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Thread: Training a puppy

  1. #1

    Default Training a puppy

    Hi,

    I just wanted to check in and ask a question about my 9 week old puppy. I think his behaviour is normal as he is an exitable and hungry puppy...

    He is learning sit and drop. Does the actions for me when i have his attention and he isnt starving hungry, in a room with minimal distractions, im also working on these commands outside, but cannot leave the backyard yet. He does not do them with the same level of follow through with my hubby....i also think this is normal.

    I know its good manners ro teach puppy to wait for his dinner, but he sees it and wont listen to me...is it ok to work on that when he is a few weeks older? Or should i be doing it from the start?

    I guess im wanting to know how much you can chalk up to being a baby, and how much you should persevere as puppy needs to learn.

    Thanks!

  2. #2
    Join Date
    Oct 2010
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    Southern NSW
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    Default

    There are some great books for new puppy owners...........These are free, Just remember he is only 9 weeks old.

    If he keeps jumping up to get to the food, just ignore and stay calm and wait until the first moment he is calm, say "yes"/click and give him his food. You can do this just with little treats to get started, so that he knows what you mean. Ian Dunbar actually explains this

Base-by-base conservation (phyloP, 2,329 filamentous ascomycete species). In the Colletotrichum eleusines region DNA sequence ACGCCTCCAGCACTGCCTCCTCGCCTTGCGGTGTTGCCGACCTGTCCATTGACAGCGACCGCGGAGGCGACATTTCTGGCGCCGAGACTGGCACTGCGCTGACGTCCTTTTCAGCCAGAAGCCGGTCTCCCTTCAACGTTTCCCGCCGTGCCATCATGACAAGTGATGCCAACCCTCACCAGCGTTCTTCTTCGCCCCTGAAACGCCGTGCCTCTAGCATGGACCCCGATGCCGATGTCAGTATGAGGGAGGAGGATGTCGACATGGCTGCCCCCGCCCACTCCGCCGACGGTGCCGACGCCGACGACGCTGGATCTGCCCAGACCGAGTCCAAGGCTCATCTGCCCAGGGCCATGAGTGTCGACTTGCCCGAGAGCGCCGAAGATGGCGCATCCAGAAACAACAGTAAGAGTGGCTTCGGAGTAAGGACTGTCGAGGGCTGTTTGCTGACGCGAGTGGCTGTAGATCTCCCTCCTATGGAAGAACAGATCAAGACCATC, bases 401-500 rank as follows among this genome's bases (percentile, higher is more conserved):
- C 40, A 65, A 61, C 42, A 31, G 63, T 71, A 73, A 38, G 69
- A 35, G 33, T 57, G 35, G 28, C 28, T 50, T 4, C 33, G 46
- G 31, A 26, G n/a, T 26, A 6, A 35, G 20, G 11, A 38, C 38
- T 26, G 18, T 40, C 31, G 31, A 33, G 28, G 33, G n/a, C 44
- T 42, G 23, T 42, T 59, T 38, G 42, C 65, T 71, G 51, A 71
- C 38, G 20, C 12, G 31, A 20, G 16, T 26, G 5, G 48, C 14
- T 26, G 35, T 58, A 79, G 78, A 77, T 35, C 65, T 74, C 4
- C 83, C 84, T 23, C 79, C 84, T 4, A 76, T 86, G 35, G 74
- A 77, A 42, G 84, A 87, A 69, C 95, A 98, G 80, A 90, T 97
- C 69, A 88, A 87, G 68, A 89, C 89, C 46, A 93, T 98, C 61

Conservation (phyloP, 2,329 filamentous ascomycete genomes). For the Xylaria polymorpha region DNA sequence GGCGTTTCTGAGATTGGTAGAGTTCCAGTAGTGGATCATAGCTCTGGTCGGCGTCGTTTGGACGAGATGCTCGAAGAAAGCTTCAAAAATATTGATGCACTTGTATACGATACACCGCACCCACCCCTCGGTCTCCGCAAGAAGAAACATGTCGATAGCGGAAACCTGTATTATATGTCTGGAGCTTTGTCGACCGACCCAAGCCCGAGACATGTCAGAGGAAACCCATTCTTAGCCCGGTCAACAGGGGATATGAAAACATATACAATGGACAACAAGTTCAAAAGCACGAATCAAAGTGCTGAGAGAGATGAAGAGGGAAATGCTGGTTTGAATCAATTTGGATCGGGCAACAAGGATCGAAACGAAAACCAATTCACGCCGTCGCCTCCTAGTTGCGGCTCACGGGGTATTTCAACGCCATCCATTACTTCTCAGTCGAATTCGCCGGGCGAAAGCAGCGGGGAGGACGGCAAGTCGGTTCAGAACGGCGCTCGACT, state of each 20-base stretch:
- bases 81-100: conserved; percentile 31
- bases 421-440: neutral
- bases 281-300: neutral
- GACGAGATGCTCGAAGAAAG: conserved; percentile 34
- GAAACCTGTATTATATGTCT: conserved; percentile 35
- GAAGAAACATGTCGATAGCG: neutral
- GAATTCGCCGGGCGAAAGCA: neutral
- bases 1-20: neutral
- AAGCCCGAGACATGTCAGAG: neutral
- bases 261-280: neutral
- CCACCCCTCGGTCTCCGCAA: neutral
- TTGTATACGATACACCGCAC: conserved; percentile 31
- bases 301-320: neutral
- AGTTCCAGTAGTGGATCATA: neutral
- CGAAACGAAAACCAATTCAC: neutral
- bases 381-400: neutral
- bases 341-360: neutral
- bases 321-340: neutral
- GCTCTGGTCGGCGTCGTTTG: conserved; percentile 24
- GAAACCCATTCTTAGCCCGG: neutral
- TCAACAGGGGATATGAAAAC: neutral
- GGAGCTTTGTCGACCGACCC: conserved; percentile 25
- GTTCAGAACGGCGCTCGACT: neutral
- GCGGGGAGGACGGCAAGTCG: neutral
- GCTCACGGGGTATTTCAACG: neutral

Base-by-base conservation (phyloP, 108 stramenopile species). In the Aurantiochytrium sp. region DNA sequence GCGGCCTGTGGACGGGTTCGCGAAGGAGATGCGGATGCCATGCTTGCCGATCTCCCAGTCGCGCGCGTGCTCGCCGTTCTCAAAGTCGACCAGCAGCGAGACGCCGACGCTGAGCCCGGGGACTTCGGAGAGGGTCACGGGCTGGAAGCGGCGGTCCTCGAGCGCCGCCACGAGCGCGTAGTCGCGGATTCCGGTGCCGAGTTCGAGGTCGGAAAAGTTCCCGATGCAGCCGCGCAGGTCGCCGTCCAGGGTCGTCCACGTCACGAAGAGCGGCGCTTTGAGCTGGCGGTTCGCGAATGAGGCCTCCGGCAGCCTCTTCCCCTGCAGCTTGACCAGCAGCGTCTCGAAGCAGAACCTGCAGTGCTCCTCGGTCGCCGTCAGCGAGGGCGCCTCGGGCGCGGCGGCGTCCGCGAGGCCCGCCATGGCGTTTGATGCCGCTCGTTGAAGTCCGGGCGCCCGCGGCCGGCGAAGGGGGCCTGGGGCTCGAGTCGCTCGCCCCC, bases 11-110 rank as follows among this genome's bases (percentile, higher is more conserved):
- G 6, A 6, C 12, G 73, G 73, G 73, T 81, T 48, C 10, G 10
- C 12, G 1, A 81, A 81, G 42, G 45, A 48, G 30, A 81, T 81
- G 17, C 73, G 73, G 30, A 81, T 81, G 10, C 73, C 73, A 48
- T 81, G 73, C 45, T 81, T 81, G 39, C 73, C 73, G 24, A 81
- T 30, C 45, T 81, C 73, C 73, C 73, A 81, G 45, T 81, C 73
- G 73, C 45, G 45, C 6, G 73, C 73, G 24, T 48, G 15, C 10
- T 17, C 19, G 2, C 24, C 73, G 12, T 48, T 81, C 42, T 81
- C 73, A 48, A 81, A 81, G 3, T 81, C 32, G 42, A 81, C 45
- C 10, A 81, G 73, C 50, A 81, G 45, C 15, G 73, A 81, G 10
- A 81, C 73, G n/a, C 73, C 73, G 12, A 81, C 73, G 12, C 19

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  3. #3

    Default

    Thanks!

  4. #4
    Join Date
    Jan 2012
    Location
    Victoria, Australia
    Posts
    605

    Default

    I just taught my puppy to sit, tell her to stay and won't put the food down till she isn't moving. then she is allowed to have it. I got my puppy at 5 weeks old and i think you should just keep at it.

    Trust me she will get there.

  5. #5
    Join Date
    Jan 2012
    Location
    Clare, South Australia
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    32

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    How old should they be when you start puppy training? & the obedience training with clubs?

  6. #6
    Join Date
    Jan 2012
    Location
    Melbourne VIC
    Posts
    607

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    They have puppy classes right from the age of 8 weeks old. There are good and bad ones out there and you DON'T want to find a bad one.

    It's great to start training your puppy from day dot. Obviously you don't want to be too hard on them in the beginning as this can sometimes effect their confidence.